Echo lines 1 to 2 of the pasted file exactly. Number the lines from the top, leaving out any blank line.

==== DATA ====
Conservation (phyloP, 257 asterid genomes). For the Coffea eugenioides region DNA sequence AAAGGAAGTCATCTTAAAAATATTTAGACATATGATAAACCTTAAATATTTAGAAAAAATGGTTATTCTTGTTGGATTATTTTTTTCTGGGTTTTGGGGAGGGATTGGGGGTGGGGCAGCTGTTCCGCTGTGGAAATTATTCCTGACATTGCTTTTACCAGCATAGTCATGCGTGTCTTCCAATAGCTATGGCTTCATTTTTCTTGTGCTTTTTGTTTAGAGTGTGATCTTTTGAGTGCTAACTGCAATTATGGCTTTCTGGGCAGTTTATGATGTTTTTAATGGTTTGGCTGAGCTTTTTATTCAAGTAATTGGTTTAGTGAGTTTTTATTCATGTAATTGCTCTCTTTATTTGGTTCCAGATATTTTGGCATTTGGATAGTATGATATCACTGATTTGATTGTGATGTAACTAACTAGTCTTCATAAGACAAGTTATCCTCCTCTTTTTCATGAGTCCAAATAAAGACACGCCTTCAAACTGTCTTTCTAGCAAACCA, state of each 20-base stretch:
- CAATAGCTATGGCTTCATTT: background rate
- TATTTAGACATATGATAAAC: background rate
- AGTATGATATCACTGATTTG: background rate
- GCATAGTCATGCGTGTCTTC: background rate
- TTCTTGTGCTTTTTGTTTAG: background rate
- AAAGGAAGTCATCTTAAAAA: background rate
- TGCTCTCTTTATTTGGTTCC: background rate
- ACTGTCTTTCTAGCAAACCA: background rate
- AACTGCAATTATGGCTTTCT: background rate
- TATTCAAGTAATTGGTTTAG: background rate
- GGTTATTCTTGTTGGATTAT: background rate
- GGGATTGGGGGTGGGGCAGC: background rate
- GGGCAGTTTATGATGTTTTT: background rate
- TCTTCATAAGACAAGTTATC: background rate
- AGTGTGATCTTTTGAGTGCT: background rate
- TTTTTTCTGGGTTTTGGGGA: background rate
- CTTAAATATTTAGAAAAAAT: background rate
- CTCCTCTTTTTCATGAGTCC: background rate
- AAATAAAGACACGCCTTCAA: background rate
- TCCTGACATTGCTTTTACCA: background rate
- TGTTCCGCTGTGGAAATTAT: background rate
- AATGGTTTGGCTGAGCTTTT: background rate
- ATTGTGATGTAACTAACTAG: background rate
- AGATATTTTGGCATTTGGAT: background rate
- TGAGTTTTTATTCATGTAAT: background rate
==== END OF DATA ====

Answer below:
Conservation (phyloP, 257 asterid genomes). For the Coffea eugenioides region DNA sequence AAAGGAAGTCATCTTAAAAATATTTAGACATATGATAAACCTTAAATATTTAGAAAAAATGGTTATTCTTGTTGGATTATTTTTTTCTGGGTTTTGGGGAGGGATTGGGGGTGGGGCAGCTGTTCCGCTGTGGAAATTATTCCTGACATTGCTTTTACCAGCATAGTCATGCGTGTCTTCCAATAGCTATGGCTTCATTTTTCTTGTGCTTTTTGTTTAGAGTGTGATCTTTTGAGTGCTAACTGCAATTATGGCTTTCTGGGCAGTTTATGATGTTTTTAATGGTTTGGCTGAGCTTTTTATTCAAGTAATTGGTTTAGTGAGTTTTTATTCATGTAATTGCTCTCTTTATTTGGTTCCAGATATTTTGGCATTTGGATAGTATGATATCACTGATTTGATTGTGATGTAACTAACTAGTCTTCATAAGACAAGTTATCCTCCTCTTTTTCATGAGTCCAAATAAAGACACGCCTTCAAACTGTCTTTCTAGCAAACCA, state of each 20-base stretch:
- CAATAGCTATGGCTTCATTT: background rate